Caroline Hobson

Caroline is a partner in CMS London specialising in Competition, Procurement and Sanctions matters.

Caroline leads the CMS London competition team advising on a wide range of EU and UK competition law issues. She has advised on numerous merger notifications to the Competition and Markets Authority (previously the Office of Fair Trading), European Commission and in multi-jurisdictional cases, as well as advising clients on Article 101/Chapter I cartel investigations and Article 102/Chapter II dominance issues. She advises extensively on competition law risk management and compliance strategies and has attended raids conducted by the EU and UK competition authorities.

Caroline advises on public procurement issues and works closely with the CMS outsourcing team. She acts for public bodies and utilities, as well as suppliers in relation to tendering procedures and procurement challenges. She also regularly advises clients across a number of industry sectors on the application of the EU and UK sanctions rules, helping to identify risks in commercial transactions, submitting licence applications to HM Treasury and advising on compliance measures with sanctions and export control rules.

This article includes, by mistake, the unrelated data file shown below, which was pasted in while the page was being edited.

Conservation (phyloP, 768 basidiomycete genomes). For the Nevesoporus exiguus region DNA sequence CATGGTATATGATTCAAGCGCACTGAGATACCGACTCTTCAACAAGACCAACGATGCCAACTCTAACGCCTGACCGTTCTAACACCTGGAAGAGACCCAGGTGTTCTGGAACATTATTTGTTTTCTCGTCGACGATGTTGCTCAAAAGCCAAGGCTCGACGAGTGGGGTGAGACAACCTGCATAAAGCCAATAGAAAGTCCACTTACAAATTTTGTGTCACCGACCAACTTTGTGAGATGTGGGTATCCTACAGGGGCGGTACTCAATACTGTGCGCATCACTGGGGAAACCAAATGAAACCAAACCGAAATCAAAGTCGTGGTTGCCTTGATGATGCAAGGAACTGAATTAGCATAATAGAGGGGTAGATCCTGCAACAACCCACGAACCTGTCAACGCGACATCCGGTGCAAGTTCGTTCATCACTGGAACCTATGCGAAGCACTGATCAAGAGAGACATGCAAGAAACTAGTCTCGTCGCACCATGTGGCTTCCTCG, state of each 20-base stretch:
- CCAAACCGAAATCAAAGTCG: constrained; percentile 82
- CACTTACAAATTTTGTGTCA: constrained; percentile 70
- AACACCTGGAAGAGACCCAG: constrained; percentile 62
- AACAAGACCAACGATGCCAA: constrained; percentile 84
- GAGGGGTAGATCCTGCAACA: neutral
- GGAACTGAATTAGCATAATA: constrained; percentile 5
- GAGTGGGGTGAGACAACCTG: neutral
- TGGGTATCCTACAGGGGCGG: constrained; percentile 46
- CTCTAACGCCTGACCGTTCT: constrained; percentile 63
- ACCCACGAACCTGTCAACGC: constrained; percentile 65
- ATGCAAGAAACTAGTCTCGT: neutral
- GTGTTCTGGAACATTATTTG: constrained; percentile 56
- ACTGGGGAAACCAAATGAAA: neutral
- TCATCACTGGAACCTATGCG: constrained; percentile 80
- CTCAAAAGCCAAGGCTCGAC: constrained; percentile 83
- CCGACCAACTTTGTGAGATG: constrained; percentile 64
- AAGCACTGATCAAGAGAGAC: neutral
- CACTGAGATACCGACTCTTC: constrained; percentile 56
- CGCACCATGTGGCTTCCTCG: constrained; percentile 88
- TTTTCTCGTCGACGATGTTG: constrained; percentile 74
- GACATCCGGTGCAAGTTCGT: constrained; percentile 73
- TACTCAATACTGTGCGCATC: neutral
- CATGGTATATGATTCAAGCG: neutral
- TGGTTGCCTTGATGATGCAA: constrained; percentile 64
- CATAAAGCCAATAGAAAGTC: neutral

This blog is part 6 of a series on the MEAT value-based procurement project, an initiative that advocates towards a shift from price-based procurement towards value-based procurement. It does so by defining a Most Economically Advantageous Tendering (MEAT) framework that includes the value of medical technologies, services and solutions in procurement processes across Europe. Read part 1 , part 2 , part 3 , part 4 and part 5 . When the new EU Directive on public procurement was finalised in 2014, replacing the previous framework, it was hailed by the European Parliament as a tool for ensuring better quality of supplies and services and value for money. The European Parliament was also keen to emphasise how the Directive was designed to encourage innovation, improve SMEs’ access to public sector markets and to integrate environmental and social considerations into procurement policy. One of the tools within the Directive to achieve these aims was the requirement for contracting authorities to base the award of contracts on the most economically advantageous tender (MEAT). Contracting authorities were also permitted to use lifecycle costing in their award criteria in order to assess total costs. Previously, tenders could be awarded either on the basis of lowest price, or on MEAT criteria which typically included a balance of price and quality criteria. All of this seemed to be good news for those of us with an interest in value-based healthcare. Defining what MEAT really means However, whilst the terminology was promising, it was misleading. Indeed the Directive provided that MEAT could be based either on price only, cost only, or best price quality ratio. Although Member States have been given a choice when implementing the Directive into national law whether they wanted to exclude or restrict the use of price or cost only as the sole...